Good Reason News
Showing the harm of religious beliefs
Home / Ask Me Anything / archive

Tom Cruise Admits Katie Holmes Left Him To Protect Suri From Scientology →

Tom Cruise has admitted that Katie Holmes filed for divorce in part because of his involvement in the controversial Church of Scientology.

During his deposition, first obtained by RadarOnline, for his $50 million defamation case against Bauer media (whose magazines claimed he abandoned his daughter Suri Cruise), the 51-year-old actor first exploded with anger when asked if Holmes left him “in part to protect Suri from Scientology.”

Cruise first responded that he found the question “offensive,” saying, "there is no need to protect my daughter from my religion.” But when lawyers pushed the question again, asking if his ex-wife ever indicated that she left because of the religion or because she wanted to protect their daughter from Scientology, Cruise responded:

"Did she say that? That was one of the assertions, yes."

Even though it’s Tom Cruise saying it, it still blows me away anyone would consider Scientology a religion. Because it’s just so, so obvious what it actually is. At least every other religion has a more convincing mystical element to its scam.

By the way, you’ll be relieved to know:

Cruise also admitted that his 7-year-old daughter is no longer a practicing member of the “religion.”

A Kentucky student refused to run in a cross-country race after being assigned “666” as her race number, according to video from WLEX.

"I didn’t want to risk my relationship with God and try to take that number," she says.

Christianity is so full of fear-based rhetoric, people are actually afraid of numbers. Numbers.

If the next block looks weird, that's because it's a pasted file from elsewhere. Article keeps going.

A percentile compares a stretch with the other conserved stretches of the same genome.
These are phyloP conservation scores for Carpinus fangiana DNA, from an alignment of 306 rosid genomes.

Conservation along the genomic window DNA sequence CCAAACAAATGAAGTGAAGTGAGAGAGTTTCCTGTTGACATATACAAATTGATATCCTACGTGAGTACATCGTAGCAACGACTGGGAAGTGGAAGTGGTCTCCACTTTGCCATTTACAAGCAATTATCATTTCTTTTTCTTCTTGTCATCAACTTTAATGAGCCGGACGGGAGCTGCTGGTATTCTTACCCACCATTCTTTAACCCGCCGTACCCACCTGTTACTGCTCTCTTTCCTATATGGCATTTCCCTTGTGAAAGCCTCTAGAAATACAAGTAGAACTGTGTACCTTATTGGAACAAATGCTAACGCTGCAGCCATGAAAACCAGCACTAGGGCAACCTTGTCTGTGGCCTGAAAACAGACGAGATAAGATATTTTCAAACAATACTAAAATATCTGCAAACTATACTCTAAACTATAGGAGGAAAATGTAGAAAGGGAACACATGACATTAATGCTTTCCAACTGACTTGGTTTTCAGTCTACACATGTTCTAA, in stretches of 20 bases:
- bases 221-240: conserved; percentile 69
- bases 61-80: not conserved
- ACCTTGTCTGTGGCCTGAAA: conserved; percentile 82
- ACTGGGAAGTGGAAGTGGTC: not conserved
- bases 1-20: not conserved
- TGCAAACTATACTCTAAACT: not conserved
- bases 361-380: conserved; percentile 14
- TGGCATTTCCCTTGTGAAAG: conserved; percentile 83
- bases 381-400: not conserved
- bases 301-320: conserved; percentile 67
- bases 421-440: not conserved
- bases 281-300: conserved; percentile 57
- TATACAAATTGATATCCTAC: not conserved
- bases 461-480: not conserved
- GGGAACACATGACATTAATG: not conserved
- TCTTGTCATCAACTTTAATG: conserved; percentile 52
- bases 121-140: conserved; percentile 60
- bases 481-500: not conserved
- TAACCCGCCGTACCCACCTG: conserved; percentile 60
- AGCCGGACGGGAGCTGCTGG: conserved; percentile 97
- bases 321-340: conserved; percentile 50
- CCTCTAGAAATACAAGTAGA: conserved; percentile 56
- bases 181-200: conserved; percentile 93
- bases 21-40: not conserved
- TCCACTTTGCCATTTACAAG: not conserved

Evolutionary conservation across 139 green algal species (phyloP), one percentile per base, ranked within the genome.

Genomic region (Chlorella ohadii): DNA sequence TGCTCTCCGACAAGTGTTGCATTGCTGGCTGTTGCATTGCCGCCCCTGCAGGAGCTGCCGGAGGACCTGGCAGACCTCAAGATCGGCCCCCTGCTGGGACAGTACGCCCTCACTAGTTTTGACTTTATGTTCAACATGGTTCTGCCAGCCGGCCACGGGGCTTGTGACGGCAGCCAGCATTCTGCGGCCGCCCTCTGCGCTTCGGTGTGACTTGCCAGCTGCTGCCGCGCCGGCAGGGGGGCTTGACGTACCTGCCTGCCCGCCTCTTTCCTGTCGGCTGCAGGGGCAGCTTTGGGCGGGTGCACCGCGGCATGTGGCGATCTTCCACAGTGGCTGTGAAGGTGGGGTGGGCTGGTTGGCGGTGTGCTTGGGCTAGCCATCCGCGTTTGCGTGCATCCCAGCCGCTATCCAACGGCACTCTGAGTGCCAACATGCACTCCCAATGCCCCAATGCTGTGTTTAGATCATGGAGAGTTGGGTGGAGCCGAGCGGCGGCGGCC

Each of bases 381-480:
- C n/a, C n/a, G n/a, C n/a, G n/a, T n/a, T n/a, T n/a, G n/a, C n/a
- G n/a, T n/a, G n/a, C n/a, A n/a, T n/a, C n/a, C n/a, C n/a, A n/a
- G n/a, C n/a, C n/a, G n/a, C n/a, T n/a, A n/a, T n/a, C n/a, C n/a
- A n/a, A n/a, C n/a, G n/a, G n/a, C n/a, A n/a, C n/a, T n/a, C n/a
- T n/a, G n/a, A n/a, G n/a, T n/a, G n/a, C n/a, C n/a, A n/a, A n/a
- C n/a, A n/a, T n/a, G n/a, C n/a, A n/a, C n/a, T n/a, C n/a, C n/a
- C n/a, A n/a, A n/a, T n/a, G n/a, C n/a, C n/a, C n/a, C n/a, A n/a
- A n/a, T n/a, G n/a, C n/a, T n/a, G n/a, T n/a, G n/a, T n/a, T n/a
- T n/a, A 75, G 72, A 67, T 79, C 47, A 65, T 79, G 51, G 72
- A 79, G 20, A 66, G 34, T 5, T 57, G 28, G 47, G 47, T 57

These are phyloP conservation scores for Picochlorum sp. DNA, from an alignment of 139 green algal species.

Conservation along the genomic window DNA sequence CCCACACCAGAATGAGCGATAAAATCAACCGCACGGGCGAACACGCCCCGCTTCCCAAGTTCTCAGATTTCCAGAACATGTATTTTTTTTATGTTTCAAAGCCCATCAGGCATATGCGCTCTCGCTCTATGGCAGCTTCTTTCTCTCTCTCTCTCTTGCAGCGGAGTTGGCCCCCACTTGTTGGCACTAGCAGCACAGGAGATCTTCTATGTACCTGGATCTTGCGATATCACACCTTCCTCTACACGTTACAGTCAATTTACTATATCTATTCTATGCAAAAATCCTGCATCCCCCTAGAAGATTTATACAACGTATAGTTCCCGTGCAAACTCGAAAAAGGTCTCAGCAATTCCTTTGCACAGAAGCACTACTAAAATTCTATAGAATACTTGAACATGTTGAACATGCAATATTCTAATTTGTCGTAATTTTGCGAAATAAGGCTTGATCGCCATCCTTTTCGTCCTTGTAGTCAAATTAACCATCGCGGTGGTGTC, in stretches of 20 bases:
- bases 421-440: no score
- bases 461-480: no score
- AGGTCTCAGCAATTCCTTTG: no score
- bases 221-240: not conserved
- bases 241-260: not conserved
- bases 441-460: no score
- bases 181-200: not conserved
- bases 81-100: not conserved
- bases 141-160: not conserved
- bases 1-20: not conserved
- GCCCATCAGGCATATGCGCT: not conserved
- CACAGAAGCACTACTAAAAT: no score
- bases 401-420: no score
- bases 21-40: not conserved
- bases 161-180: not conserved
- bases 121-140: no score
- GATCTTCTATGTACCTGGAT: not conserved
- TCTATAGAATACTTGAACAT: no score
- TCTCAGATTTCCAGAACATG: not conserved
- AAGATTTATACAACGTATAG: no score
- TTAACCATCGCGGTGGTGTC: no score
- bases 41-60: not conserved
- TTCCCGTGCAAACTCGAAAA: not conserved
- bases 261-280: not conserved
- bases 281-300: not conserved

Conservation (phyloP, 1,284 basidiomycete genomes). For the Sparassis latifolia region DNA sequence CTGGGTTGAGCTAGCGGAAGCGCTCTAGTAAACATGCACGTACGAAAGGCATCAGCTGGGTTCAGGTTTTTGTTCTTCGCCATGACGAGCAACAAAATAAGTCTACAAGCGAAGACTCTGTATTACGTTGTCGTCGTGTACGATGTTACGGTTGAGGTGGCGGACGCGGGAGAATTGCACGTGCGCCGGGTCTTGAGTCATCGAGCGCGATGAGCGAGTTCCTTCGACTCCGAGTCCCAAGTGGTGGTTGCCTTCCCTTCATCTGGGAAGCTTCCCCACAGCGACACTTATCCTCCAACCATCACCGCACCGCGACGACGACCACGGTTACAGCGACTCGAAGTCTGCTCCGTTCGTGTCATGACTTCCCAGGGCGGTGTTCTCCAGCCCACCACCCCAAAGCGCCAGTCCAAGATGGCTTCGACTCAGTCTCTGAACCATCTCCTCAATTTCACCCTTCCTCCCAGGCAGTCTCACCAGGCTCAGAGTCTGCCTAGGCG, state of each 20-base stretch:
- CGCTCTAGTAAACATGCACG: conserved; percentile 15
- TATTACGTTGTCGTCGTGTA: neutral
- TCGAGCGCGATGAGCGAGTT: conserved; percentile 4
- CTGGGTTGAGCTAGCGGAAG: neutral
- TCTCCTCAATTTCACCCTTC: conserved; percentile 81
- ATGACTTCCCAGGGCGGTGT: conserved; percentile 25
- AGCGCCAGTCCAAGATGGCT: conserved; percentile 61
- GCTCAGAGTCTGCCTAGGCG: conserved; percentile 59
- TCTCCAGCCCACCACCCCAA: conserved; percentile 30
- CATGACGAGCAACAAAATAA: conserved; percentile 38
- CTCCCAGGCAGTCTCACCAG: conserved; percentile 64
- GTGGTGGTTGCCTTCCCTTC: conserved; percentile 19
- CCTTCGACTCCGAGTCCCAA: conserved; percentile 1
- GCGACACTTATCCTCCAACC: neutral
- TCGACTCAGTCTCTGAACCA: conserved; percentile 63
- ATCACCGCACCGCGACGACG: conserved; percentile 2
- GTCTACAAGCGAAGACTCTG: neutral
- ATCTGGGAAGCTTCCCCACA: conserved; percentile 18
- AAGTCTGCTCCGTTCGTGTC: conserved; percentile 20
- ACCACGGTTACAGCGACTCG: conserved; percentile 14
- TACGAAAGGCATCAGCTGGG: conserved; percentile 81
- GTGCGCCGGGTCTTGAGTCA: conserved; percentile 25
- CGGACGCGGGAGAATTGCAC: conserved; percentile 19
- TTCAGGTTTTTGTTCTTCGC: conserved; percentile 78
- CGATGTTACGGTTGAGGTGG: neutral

Bishop follows conscience, changes gay marriage views →

The couple buys a marriage license, a recognized officiant signs it and it’s refiled with the local government. That’s a legal marriage, and in 14 states — with Illinois just the governor’s signature away from becoming the 15th — that’s a process open to both straight and gay couples.

Getting the church on board is a little more complicated. The issue of whether clergy should officiate same-sex marriages is dividing an increasing number of denominations.

Now, a retired Nashville bishop has become the latest to draw headlines on the issue — reversing course from a path that, four decades ago, had him playing a key role in sending the church down a path of resistance to change.

Despite warnings from his denomination that he’d be violating the faith’s Book of Discipline, Bishop Melvin Talbert traveled from Nashville to near Birmingham, Ala., to perform the Oct. 26 wedding of Joe Openshaw and Bobby Prince. They were legally married Sept. 3 in Washington, D.C., but wanted a church wedding. Openshaw said he specifically wanted Talbert to officiate since the bishop had spent years supporting Methodist gays and lesbians.